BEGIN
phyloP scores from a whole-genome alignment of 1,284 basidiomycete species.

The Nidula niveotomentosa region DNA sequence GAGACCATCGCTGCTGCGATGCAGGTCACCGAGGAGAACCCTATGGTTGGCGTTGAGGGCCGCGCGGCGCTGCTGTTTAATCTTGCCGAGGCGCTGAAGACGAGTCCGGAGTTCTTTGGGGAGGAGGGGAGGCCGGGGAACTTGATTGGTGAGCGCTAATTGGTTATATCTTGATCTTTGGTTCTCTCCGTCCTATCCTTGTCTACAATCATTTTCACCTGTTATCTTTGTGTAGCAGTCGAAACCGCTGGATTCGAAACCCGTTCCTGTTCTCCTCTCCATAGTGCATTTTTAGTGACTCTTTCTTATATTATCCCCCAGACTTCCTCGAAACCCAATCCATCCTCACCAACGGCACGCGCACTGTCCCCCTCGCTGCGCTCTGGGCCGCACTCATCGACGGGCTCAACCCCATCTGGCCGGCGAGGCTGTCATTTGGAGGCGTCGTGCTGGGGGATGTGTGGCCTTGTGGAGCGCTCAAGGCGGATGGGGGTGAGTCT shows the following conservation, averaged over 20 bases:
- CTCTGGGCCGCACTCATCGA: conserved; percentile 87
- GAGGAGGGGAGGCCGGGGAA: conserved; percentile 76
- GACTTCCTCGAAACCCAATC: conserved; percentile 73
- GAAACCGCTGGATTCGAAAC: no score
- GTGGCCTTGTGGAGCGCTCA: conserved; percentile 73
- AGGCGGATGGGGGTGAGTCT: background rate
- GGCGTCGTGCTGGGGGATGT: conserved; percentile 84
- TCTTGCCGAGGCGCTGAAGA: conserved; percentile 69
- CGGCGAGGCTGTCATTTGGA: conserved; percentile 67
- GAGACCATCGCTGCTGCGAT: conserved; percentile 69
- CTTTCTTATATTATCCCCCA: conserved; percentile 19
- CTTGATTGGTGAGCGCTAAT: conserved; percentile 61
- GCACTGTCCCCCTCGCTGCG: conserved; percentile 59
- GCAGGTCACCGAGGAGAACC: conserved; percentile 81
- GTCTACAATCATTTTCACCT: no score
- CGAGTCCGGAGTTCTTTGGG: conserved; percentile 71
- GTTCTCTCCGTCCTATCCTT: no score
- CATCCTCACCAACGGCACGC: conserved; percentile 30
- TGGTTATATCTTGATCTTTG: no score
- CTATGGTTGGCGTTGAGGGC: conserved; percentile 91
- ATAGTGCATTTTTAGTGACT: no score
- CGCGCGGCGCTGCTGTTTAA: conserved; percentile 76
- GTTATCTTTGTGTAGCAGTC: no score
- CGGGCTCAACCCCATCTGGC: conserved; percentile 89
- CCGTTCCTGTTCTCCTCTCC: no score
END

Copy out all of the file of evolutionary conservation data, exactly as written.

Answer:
phyloP scores from a whole-genome alignment of 1,284 basidiomycete species.

The Nidula niveotomentosa region DNA sequence GAGACCATCGCTGCTGCGATGCAGGTCACCGAGGAGAACCCTATGGTTGGCGTTGAGGGCCGCGCGGCGCTGCTGTTTAATCTTGCCGAGGCGCTGAAGACGAGTCCGGAGTTCTTTGGGGAGGAGGGGAGGCCGGGGAACTTGATTGGTGAGCGCTAATTGGTTATATCTTGATCTTTGGTTCTCTCCGTCCTATCCTTGTCTACAATCATTTTCACCTGTTATCTTTGTGTAGCAGTCGAAACCGCTGGATTCGAAACCCGTTCCTGTTCTCCTCTCCATAGTGCATTTTTAGTGACTCTTTCTTATATTATCCCCCAGACTTCCTCGAAACCCAATCCATCCTCACCAACGGCACGCGCACTGTCCCCCTCGCTGCGCTCTGGGCCGCACTCATCGACGGGCTCAACCCCATCTGGCCGGCGAGGCTGTCATTTGGAGGCGTCGTGCTGGGGGATGTGTGGCCTTGTGGAGCGCTCAAGGCGGATGGGGGTGAGTCT shows the following conservation, averaged over 20 bases:
- CTCTGGGCCGCACTCATCGA: conserved; percentile 87
- GAGGAGGGGAGGCCGGGGAA: conserved; percentile 76
- GACTTCCTCGAAACCCAATC: conserved; percentile 73
- GAAACCGCTGGATTCGAAAC: no score
- GTGGCCTTGTGGAGCGCTCA: conserved; percentile 73
- AGGCGGATGGGGGTGAGTCT: background rate
- GGCGTCGTGCTGGGGGATGT: conserved; percentile 84
- TCTTGCCGAGGCGCTGAAGA: conserved; percentile 69
- CGGCGAGGCTGTCATTTGGA: conserved; percentile 67
- GAGACCATCGCTGCTGCGAT: conserved; percentile 69
- CTTTCTTATATTATCCCCCA: conserved; percentile 19
- CTTGATTGGTGAGCGCTAAT: conserved; percentile 61
- GCACTGTCCCCCTCGCTGCG: conserved; percentile 59
- GCAGGTCACCGAGGAGAACC: conserved; percentile 81
- GTCTACAATCATTTTCACCT: no score
- CGAGTCCGGAGTTCTTTGGG: conserved; percentile 71
- GTTCTCTCCGTCCTATCCTT: no score
- CATCCTCACCAACGGCACGC: conserved; percentile 30
- TGGTTATATCTTGATCTTTG: no score
- CTATGGTTGGCGTTGAGGGC: conserved; percentile 91
- ATAGTGCATTTTTAGTGACT: no score
- CGCGCGGCGCTGCTGTTTAA: conserved; percentile 76
- GTTATCTTTGTGTAGCAGTC: no score
- CGGGCTCAACCCCATCTGGC: conserved; percentile 89
- CCGTTCCTGTTCTCCTCTCC: no score